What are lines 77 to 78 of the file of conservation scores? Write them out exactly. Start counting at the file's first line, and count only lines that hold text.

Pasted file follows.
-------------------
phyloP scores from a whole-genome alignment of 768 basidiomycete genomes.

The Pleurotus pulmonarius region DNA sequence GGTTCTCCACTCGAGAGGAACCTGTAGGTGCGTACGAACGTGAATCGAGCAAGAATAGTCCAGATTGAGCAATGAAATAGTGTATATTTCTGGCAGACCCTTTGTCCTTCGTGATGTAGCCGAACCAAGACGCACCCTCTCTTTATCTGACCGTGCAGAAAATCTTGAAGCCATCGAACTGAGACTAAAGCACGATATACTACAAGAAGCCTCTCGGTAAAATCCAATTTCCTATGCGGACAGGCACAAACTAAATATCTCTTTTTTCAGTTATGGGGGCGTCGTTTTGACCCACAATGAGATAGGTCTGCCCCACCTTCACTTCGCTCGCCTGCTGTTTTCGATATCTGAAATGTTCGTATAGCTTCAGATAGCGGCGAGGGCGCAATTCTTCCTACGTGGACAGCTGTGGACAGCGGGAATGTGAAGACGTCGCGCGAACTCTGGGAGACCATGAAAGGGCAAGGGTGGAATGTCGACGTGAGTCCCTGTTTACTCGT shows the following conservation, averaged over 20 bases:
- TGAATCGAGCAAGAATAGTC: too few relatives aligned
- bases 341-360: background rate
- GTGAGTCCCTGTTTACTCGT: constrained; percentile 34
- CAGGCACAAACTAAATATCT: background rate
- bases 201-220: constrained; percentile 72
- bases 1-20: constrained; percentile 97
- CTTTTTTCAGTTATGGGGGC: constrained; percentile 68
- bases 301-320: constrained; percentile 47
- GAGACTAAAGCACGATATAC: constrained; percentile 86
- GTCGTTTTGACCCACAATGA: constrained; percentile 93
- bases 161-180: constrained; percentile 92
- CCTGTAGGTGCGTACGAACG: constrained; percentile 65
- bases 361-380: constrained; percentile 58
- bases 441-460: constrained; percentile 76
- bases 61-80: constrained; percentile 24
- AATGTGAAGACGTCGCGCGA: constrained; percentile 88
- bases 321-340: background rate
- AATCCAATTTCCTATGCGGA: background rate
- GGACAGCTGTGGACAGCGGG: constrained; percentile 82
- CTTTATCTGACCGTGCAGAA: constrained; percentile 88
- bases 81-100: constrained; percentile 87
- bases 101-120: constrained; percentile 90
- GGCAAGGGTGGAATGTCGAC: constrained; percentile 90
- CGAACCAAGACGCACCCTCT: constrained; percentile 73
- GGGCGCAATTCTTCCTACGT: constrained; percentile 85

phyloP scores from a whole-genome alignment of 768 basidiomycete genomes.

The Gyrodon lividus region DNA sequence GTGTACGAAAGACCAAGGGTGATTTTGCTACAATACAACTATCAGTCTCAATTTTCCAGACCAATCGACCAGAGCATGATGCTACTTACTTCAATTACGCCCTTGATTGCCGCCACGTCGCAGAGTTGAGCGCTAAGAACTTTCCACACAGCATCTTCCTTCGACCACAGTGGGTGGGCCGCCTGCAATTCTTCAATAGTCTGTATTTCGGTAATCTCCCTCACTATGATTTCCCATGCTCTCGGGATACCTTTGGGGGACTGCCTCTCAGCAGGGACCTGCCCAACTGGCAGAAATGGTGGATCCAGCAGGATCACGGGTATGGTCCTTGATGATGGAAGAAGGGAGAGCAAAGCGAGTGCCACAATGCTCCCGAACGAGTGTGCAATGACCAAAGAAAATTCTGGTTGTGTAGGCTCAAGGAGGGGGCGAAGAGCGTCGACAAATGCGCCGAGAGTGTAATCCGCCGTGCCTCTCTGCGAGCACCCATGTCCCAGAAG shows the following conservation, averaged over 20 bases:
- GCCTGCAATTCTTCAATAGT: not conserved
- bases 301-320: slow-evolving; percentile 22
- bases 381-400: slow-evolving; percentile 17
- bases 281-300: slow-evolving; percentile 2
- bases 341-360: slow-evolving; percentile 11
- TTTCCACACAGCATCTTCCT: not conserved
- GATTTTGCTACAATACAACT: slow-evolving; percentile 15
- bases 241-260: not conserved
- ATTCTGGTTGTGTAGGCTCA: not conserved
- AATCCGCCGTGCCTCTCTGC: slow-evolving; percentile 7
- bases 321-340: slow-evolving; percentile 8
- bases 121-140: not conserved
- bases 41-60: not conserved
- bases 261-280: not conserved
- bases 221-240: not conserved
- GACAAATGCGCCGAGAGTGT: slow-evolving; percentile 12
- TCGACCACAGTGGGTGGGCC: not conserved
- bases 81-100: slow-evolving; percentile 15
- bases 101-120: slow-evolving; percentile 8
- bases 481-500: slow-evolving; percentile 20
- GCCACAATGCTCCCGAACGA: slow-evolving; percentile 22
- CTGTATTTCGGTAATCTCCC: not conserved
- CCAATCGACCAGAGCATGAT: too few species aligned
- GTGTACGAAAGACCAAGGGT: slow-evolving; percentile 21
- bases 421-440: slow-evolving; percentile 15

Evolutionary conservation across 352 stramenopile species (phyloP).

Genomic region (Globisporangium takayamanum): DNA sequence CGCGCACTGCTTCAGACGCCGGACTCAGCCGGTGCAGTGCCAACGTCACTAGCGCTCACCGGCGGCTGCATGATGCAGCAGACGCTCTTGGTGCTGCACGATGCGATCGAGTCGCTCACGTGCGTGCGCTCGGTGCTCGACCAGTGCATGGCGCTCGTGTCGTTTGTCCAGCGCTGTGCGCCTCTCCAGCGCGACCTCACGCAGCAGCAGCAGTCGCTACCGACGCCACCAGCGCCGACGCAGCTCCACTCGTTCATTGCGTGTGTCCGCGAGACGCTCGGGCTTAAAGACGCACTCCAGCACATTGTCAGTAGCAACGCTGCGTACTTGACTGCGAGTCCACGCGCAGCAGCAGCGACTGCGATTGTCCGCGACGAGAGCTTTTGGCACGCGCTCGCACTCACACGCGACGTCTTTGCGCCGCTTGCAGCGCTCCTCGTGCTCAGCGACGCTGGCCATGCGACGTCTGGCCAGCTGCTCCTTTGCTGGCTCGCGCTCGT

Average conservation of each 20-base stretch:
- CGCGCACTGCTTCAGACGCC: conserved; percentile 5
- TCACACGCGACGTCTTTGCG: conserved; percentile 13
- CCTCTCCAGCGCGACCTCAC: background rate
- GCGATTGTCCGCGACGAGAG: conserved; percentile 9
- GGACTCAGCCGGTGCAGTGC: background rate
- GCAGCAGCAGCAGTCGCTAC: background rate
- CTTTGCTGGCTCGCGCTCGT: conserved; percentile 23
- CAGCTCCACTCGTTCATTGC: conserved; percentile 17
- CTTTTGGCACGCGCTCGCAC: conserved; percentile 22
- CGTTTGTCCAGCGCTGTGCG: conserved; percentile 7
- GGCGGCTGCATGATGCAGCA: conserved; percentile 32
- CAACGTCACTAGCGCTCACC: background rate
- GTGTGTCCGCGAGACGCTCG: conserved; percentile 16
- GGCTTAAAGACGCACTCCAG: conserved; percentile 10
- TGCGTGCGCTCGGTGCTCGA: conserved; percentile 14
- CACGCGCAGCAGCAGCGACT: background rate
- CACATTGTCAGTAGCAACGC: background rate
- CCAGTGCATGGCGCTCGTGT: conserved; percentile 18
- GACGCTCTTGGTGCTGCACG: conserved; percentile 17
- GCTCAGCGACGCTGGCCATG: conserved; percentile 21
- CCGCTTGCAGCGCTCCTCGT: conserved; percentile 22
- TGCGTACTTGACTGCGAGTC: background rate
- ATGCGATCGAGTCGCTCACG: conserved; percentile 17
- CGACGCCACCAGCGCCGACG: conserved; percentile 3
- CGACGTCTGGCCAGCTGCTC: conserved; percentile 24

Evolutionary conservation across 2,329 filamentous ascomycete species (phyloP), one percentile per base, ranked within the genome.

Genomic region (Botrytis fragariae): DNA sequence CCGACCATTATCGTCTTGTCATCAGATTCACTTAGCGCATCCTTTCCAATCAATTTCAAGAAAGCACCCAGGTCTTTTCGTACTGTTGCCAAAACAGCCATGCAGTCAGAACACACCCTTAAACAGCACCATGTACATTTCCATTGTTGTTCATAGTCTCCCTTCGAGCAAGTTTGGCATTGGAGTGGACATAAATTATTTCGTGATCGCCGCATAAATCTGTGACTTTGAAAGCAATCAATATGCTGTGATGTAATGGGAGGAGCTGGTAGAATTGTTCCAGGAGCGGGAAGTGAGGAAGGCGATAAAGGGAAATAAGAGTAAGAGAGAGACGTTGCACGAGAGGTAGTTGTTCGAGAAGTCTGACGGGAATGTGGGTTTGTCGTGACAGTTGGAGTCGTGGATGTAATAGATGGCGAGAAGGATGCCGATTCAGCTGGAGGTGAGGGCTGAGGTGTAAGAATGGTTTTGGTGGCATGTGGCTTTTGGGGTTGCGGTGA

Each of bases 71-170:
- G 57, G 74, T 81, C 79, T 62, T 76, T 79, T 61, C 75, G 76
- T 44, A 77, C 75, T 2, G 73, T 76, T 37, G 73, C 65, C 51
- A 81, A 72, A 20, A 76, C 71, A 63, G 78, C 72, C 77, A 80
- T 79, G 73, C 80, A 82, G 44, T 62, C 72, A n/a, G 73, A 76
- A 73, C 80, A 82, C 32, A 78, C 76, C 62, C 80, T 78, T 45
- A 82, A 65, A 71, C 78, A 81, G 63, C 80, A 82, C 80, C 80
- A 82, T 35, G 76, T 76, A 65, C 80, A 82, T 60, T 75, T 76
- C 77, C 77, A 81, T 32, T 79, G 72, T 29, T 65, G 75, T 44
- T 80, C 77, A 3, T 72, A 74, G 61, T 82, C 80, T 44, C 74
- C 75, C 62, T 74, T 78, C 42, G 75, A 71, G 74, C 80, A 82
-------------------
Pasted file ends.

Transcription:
- GCTCAGCGACGCTGGCCATG: conserved; percentile 21
- CCGCTTGCAGCGCTCCTCGT: conserved; percentile 22